Dear Haijin, visitors and travelers,
I have had a wonderful weekend. Awesome weather for the time of year (almost 20 degrees Celsius and a lot of sun) so really a nice weekend. I cherish these weekends and I hope you understand the choice I had to make earlier this year, to bring the prompts back to a lesser amount than I used to do.
This month it's classical spring here at Carpe Diem Haiku Kai. All our prompts are classical kigo (seasonwords) for spring and today I have another nice kigo I think. Even at the midst or the end of spring we can have sometimes snow, but mostly the snow has gone as spring runs to its end. Today I have "unmelted snow" for you as a prompt. I was somewhat confused as I tried to find the Japanese translation for this kigo, because there were multiple words that describe this kigo ... maybe that's what Japanese is ... a confusing language, because there so may meanings for the words or combinations of the words ... not easy to cope with for us western people. The Japanese word for "unmelted snow" can be yuki no hate or zansetsu, and there will be many more words that have the same meaning I think.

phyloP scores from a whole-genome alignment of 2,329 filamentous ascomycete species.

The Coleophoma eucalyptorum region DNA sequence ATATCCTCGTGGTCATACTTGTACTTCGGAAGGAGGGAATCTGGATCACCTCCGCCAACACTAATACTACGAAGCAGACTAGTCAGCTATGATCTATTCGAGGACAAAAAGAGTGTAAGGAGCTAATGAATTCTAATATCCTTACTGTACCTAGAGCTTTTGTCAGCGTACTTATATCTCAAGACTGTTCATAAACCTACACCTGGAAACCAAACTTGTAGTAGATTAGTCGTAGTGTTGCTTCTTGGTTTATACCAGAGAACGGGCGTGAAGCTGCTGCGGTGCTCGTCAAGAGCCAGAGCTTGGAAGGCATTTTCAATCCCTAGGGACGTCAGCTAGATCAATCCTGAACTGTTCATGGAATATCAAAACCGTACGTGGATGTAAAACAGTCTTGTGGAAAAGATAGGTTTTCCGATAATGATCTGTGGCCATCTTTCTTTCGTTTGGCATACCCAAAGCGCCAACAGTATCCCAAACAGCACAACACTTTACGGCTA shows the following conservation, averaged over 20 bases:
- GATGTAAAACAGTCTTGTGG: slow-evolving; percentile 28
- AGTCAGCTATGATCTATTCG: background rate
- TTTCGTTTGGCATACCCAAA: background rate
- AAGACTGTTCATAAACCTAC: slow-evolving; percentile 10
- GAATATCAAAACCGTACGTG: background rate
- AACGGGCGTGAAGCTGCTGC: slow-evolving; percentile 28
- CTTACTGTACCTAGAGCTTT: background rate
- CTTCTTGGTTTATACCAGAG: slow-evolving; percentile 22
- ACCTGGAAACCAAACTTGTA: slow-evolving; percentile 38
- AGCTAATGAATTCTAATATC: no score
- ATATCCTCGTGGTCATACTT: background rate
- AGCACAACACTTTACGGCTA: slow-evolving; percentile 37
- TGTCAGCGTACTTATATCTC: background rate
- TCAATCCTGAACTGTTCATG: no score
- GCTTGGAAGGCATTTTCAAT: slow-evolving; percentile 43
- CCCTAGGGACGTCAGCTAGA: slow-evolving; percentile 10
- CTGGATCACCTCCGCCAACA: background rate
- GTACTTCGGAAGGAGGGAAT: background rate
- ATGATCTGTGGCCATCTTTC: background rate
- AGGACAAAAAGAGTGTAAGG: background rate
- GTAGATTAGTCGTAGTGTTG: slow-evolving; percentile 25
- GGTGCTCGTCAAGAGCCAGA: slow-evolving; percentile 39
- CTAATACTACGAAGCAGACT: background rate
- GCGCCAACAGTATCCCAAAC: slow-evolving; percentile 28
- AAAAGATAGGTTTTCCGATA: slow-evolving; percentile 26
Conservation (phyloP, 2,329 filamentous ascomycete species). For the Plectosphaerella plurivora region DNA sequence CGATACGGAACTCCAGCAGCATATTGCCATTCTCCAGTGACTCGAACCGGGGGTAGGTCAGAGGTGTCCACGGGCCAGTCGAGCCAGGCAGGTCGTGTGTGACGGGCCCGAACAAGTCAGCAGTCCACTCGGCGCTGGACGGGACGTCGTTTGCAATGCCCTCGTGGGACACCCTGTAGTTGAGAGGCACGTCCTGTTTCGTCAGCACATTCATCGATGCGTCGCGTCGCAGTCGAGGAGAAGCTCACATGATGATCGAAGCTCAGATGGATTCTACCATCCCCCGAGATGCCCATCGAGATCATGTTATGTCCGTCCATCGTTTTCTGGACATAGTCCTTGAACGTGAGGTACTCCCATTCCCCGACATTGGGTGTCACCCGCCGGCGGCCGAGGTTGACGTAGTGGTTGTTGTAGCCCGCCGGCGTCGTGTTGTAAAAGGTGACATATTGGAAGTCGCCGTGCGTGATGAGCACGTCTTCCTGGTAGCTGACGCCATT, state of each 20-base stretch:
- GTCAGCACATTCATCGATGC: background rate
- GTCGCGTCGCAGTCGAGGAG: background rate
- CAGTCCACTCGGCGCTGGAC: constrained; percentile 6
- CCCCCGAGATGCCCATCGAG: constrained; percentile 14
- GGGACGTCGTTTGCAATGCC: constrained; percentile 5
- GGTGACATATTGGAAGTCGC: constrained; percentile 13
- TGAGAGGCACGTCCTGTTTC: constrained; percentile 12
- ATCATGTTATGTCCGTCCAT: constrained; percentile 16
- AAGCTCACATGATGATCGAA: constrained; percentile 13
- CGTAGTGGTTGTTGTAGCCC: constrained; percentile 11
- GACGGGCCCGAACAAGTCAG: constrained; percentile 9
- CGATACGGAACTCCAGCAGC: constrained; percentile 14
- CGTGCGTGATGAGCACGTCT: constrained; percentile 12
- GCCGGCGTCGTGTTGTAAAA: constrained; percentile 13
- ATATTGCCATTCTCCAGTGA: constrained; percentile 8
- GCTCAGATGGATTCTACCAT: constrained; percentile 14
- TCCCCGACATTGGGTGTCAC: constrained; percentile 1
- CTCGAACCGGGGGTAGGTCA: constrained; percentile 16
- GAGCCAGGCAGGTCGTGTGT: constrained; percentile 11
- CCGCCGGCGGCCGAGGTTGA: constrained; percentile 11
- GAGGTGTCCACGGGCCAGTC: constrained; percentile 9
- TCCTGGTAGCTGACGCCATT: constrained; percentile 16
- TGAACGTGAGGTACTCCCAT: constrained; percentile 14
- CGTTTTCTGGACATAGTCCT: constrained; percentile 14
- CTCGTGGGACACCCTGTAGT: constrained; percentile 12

|Unmelted Snow on Cherry Blossoms (Photo by @inu_tsugura )|
the last snow covers cherry blossoms
ah! that fragility
It wasn't an easy task to create this rather artificial haiku, just because of that one rule "use the 5-7-5 syllables count". All the other rules are in there I think, but I am not sure about the spiritual meaning of this scene.
This episode is NOW OPEN for your submissions and will remain open until April 16th at noon (CET). I will try to publish our next episode, burning fields, later on. For now ... just have fun and be inspired.
PS. Next Saturday at 10 PM (CET) our Summer Retreat 2017 (unconditional) love will start. 30 Days of writing haiku or tanka themed (unconditional) love.
PPS. As I proposed eralier this week I love to create an exclusive CDHK E-book with only frog haiku. I have already set a title, furu ike ya, the first line of that world famous haiku by Basho.